On a sunny morning last May, a lifelong resident of Chicago’s North Lawndale community stood on the corner of 18th Street and Hamlin Avenue, telling a group of public safety stakeholders about the role of the justice system in his personal story.
The 21-year-old had been shot seven times in a single incident on that street corner. While he lived to tell the tale, the physical and emotional repercussions of that day continued to haunt him many years later.
The assembled police officers, legislative staffers, social service providers and neighbors with criminal records listened in quiet reverence to this and other insights about how his traumatic home life and regular exposure to crime led him down a dangerous path.
“I wanted what I saw on the outside of people in my community, but I didn’t see the hurt on the inside,” he said.
This was one of the hundreds of powerful moments recently elicited by the Building Blocks Experiment—a project by the University of Illinois at Chicago’s Center for Public Safety and Justice to facilitate dialogue on the importance of building safer communities, while addressing systemic inequities in the justice system.
“I wanted what I saw on the outside of people in my community, but I didn’t see the hurt on the inside.”
The project was supported with funds from the 2015 Urban Forum Civic Engagement Action Project Award. A collaborative effort of The Chicago Community Trust and the UIC-based Institute for Policy and Civic Engagement, the prize was geared toward projects that dealt with the 2015 UIC Urban Forum’s theme of ‘Remaking the Urban Social Contract.’
The Building Blocks Experiment consisted of four half-day sessions between May and August of 2016. Through peace circles, shared meals, an action planning process and community-led tours of two West Side communities where public safety and mass incarceration are regularly at the forefront of civic conversations, organizers encouraged participants to envision a world in which individual and institutional responses to violence were restorative rather than punitive.
Peace circles are a deliberative dialogue model that emphasize healing and learning rather than finger pointing. Given the emotionally charged nature of the subject matter, and the divergent responsibilities of the organizations represented, their inclusion in the process was crucial.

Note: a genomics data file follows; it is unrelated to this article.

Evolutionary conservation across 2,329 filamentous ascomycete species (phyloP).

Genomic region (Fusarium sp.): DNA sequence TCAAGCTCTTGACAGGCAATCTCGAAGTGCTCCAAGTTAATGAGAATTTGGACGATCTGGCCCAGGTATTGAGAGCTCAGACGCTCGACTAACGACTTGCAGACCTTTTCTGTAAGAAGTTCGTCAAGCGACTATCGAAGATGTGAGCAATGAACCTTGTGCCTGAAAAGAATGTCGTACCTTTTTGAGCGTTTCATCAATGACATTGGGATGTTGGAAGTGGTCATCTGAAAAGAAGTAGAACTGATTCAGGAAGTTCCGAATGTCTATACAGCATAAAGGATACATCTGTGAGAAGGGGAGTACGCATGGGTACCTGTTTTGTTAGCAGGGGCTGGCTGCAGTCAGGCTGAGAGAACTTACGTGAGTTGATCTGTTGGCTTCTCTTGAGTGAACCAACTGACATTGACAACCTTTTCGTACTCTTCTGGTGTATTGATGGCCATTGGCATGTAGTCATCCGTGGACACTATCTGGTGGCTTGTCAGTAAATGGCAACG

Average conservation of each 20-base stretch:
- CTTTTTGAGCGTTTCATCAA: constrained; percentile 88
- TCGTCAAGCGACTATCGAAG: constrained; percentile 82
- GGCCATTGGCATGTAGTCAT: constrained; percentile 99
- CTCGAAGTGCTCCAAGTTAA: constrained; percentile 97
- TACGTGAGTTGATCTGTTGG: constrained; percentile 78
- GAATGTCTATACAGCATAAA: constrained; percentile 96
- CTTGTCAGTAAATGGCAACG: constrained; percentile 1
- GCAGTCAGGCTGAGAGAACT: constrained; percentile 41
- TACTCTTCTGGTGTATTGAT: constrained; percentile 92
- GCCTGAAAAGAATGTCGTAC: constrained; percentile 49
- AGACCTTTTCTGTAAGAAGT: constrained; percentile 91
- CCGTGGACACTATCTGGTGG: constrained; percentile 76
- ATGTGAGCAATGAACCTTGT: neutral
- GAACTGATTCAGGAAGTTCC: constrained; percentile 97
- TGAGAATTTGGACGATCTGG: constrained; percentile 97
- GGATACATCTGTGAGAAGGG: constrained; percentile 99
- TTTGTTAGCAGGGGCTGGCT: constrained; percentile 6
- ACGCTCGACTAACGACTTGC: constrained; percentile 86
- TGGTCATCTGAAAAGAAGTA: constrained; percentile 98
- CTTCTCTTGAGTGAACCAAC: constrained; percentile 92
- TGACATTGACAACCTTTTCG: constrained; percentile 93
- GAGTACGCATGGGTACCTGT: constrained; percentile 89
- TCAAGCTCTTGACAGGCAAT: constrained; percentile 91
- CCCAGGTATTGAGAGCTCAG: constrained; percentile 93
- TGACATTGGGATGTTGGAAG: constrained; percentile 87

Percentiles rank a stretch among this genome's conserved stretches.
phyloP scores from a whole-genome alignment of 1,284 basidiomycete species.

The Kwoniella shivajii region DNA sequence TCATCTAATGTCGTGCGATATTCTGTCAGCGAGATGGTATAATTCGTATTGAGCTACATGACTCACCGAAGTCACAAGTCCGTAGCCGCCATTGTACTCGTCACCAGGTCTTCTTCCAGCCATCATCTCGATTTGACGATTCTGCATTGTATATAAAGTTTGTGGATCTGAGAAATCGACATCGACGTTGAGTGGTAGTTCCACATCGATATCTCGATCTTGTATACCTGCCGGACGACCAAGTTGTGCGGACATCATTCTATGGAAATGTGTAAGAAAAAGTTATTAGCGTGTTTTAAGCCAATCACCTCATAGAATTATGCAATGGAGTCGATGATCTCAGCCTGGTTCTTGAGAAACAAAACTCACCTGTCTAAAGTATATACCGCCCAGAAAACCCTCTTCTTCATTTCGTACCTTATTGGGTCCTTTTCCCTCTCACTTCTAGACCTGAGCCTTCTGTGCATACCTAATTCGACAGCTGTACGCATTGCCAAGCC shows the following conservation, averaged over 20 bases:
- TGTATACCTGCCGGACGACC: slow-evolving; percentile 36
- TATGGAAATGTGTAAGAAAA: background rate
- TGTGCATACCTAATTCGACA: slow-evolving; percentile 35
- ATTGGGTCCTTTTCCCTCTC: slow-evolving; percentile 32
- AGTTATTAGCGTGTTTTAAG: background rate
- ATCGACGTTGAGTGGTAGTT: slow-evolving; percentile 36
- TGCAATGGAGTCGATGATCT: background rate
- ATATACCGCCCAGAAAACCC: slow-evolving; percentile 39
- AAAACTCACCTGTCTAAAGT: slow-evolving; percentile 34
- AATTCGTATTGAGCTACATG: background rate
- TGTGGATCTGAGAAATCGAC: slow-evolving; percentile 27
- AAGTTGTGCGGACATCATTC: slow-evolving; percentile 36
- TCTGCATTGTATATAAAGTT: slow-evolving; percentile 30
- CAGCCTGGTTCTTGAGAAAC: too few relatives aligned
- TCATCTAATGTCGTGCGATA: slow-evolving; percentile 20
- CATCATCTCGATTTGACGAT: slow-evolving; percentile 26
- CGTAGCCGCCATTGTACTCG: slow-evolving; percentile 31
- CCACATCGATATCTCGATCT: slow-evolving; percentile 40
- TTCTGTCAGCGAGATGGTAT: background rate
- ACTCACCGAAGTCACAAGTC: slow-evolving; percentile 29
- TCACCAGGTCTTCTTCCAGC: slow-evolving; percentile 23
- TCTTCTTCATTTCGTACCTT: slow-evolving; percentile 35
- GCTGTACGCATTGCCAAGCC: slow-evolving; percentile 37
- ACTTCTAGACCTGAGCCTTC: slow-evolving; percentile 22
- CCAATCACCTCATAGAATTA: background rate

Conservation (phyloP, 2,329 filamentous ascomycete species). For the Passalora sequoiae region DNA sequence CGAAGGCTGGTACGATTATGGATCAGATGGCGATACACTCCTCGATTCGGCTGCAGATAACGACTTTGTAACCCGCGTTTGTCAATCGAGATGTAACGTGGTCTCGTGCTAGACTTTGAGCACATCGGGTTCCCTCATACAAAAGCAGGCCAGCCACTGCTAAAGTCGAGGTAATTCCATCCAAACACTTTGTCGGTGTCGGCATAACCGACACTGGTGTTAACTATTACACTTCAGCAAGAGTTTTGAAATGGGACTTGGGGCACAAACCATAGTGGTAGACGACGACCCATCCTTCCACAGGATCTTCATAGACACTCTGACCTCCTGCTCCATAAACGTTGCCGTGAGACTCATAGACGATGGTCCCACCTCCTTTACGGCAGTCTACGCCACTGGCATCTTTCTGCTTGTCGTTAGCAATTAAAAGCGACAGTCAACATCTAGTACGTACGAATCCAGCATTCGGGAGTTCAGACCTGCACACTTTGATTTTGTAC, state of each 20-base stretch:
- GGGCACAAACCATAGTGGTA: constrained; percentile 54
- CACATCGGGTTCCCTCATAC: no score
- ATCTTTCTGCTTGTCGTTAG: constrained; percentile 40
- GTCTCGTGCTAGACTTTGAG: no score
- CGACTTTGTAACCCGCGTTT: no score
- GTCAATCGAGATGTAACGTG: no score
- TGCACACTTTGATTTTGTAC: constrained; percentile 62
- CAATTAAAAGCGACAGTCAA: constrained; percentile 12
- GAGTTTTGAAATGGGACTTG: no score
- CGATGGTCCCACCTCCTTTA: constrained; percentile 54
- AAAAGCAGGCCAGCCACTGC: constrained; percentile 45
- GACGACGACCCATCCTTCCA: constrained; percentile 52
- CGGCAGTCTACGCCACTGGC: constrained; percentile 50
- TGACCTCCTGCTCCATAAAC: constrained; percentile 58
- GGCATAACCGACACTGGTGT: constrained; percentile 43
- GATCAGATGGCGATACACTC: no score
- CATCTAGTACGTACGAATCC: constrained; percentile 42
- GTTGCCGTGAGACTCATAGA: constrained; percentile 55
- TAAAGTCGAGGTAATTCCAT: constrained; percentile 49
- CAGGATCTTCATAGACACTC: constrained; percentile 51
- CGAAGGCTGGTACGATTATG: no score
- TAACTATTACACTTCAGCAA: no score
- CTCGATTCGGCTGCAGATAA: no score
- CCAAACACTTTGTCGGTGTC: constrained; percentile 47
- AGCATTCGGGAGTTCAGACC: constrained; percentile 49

“Being here today has allowed me to be better at what I do,” one police officer said.
The speaker at 18th and Hamlin, for example, was a member of the Alumni Association of Cook County Jail. He and several of his colleagues who had previously been incarcerated spoke at length with police officers throughout the process. They talked candidly about life in disinvested neighborhoods, and the responsibilities of citizens and public servants.
“Being here today has allowed me to be better at what I do,” said one police officer toward the end of the project’s first session.
Acknowledging that complex issues like public safety and social justice require solutions that draw on the collective wisdom of communities, organizers of the Building Blocks Experiment relied on deliberative dialogue to get at the core of the criminal justice issues facing Chicagoans.
“People aren’t blind, but their eyes are closed,” said one participant during the second session’s opening peace circle. “How do we hold everybody accountable? We can’t just blame the police. We can’t just blame the parents. How do we hold everybody accountable?”
Questions like these have no obvious answer—but by bringing together individuals with unique perspectives, the Building Blocks Experiment created space for individuals to learn from one another and take new, more comprehensive insights back to the organizations they represent.